Rent Shop Volunteer Join

Q. Who is Mr. Smarty Plants?

A: There are those who suspect Wildflower Center volunteers are the culpable and capable culprits. Yet, others think staff members play some, albeit small, role. You can torture us with your plant questions, but we will never reveal the Green Guru's secret identity.

Help us grow by giving to the Plant Database Fund or by becoming a member

Did you know you can access the Native Plant Information Network with your web-enabled smartphone?

Share

Ask Mr. Smarty Plants

Ask Mr. Smarty Plants is a free service provided by the staff and volunteers at the Lady Bird Johnson Wildflower Center.

Search Smarty Plants
See a list of all Smarty Plants questions

Please forgive us, but Mr. Smarty Plants has been overwhelmed by a flood of mail and must take a break for awhile to catch up. We hope to be accepting new questions again soon. Thank you!

Need help with plant identification, visit the plant identification page.

 
rate this answer
Not Yet Rated

Sunday - September 13, 2009

From: Lakewood, OH
Region: Midwest
Topic: Poisonous Plants
Title: Precautions to take with Jack-in-the-Pulpit, Arisaema triphyllum
Answered by: Nan Hampton

QUESTION:

Are there precautions to take, such as wearing gloves while separating the seeds from the Jack In The Pulpit berries. The photos I have seen have gloved hands. I've read that the plant is toxic if ingested.

ANSWER:

According to the Poisonous Plants of North Carolina all parts of Arisaema triphyllum (Jack in the pulpit) can cause severe pain and blisters if put in the mouth when raw.  However, the roots can be collected, dried, roasted and ground and added to bread and muffin batters and safely eaten.  According to the Canadian Poisonous Plants Information System oxalates, the chemicals responsible for the burning and blisters, does not cause systemic poisoning since they are insoluble.  Even though you would probably be just fine if you can remember not to put your hands in your mouth, eyes or nose before you wash them thoroughly, it would probably be a good idea to wear rubber gloves while handling the seeds or other parts of the plant.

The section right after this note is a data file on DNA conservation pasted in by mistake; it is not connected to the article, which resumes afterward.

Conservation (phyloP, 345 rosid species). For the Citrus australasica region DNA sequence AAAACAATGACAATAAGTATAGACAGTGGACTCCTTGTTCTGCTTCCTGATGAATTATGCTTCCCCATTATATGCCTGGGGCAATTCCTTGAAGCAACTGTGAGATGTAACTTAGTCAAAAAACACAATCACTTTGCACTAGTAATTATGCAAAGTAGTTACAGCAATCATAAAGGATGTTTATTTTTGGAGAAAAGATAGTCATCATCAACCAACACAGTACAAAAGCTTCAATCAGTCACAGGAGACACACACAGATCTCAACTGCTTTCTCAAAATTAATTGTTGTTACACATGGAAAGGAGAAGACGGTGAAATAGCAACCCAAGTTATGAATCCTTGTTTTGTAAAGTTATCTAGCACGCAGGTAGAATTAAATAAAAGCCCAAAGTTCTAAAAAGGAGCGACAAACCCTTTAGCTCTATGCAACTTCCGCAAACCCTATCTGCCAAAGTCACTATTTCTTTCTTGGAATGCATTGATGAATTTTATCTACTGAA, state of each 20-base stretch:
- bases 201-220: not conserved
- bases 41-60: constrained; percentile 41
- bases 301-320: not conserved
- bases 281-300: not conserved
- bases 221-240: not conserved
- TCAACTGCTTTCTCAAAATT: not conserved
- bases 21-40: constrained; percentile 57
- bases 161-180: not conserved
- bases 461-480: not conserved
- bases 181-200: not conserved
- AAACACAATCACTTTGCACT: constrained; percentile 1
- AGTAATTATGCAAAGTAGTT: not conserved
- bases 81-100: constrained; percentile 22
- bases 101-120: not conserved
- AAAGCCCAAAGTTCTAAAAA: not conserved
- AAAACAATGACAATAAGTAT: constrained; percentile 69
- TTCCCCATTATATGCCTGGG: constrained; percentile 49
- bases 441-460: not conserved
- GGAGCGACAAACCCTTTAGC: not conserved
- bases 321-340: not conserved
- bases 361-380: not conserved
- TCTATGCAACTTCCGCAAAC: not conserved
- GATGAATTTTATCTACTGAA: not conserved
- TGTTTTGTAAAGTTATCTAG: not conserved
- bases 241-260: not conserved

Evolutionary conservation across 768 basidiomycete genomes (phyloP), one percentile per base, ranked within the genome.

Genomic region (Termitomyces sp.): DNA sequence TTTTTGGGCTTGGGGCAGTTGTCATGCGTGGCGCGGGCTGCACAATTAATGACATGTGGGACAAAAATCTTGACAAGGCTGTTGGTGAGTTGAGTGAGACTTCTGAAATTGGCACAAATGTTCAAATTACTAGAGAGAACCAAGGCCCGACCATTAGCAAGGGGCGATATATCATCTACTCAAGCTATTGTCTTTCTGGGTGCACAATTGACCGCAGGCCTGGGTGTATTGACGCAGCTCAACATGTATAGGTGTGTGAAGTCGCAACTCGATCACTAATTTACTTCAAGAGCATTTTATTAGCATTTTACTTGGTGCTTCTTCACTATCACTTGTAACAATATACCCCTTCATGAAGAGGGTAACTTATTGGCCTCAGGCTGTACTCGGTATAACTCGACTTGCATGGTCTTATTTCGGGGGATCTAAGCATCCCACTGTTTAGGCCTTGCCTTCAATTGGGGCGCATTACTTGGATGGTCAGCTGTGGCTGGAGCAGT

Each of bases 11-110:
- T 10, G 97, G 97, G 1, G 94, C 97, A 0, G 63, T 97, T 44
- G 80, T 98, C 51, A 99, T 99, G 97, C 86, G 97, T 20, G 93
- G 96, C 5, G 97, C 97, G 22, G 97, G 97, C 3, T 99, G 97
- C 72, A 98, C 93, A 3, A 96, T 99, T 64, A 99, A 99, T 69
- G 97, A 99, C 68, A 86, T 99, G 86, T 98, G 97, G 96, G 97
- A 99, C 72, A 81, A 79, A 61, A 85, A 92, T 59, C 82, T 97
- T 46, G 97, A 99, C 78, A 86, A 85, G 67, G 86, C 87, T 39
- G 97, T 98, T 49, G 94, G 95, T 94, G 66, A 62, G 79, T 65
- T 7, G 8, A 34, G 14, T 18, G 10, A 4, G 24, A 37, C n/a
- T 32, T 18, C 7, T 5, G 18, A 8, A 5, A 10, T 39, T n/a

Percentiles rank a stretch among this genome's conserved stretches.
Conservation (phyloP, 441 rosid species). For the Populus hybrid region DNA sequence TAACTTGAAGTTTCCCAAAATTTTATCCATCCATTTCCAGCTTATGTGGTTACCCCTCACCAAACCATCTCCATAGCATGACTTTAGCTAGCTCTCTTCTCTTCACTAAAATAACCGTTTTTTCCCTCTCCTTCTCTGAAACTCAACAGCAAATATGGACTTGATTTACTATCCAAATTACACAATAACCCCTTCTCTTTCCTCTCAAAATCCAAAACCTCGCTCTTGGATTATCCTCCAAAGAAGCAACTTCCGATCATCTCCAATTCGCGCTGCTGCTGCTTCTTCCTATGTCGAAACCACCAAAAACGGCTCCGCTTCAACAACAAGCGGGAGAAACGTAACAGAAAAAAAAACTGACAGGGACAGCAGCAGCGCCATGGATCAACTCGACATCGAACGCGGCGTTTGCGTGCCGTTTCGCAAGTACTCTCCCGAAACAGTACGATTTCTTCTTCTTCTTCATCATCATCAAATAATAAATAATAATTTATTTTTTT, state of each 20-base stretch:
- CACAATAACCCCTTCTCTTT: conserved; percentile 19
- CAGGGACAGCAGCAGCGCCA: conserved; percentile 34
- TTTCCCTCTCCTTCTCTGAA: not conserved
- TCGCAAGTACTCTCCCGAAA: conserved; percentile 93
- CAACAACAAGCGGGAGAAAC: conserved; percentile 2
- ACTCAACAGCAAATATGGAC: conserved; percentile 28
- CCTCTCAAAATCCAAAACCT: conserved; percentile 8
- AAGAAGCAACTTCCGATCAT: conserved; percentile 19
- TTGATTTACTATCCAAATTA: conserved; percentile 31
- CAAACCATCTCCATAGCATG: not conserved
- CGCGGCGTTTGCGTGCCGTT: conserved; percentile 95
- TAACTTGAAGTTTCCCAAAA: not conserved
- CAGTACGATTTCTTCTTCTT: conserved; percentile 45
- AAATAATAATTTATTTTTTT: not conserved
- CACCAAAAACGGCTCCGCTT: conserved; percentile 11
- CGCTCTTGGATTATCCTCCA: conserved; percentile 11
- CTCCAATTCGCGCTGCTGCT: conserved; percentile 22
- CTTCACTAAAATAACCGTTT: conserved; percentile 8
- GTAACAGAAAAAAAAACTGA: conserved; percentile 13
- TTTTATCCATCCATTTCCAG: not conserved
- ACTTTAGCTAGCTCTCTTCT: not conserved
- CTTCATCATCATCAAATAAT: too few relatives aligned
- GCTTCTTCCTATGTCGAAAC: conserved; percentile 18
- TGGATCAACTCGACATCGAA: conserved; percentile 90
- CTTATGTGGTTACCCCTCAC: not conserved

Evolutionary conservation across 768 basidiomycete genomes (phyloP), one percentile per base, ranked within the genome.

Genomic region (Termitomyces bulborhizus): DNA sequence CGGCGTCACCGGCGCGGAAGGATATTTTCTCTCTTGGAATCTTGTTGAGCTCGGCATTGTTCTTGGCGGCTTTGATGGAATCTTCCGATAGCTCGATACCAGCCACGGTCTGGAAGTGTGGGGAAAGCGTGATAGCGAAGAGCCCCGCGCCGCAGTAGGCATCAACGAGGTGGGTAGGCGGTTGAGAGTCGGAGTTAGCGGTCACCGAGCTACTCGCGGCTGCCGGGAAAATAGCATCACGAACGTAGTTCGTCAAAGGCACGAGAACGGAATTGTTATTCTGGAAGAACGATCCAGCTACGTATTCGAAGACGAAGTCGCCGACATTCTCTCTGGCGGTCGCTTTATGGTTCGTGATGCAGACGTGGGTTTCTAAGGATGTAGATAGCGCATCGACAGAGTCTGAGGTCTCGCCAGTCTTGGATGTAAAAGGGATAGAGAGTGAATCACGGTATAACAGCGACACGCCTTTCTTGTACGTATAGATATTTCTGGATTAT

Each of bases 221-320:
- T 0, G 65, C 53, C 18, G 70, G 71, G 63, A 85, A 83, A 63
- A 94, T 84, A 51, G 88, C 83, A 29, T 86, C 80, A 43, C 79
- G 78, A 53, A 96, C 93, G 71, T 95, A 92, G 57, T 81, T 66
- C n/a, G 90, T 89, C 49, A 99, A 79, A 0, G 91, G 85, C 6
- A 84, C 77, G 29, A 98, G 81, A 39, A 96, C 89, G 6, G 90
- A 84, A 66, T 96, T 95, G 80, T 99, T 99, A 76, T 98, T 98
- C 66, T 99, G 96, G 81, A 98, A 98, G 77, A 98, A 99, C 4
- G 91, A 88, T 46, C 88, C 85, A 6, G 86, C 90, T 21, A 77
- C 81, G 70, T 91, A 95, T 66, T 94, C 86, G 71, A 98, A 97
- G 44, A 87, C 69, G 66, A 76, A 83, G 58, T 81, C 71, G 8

Arisaema triphyllum

Arisaema triphyllum

 

 

 

More Poisonous Plants Questions

Are leaves of banana trees poisonous?
August 10, 2008 - are the leaves of banana trees poisonous? the tree will be in a preschool classroom How do i care for the tree?
view the full question and answer

Hedgerow plants non-toxic to horses
April 07, 2012 - What would be a good, fast growing, hedgerow plant that is NON-POISONOUS TO HORSES? Thank you.
view the full question and answer

How toxic are wild cherries for horses?
June 11, 2009 - I purchased a beautiful piece of heaven in the rural suburbs. I have three horses and grow my own hay. Unfortunately, I have just learned the woods surrounding my field is lined with Black Walnut, Wil...
view the full question and answer

Is Mexican petunia (Ruellia brittonianna) toxic to dogs
June 23, 2009 - I would like to know if the plant known as Mexican petunia,or Katie dwarf (Ruellia brittonianna) is toxic for dogs. Thank you. Thank you.
view the full question and answer

Fast growing trees in Idaho
April 10, 2008 - I want to plant fast-growing trees on my property in Idaho. What trees are poisonous to horses and dogs? I am particularly interested in the Royal Empress (Paulowmia) tree and the dogwood tree.
view the full question and answer

Support the Wildflower Center by Donating Online or Becoming a Member today.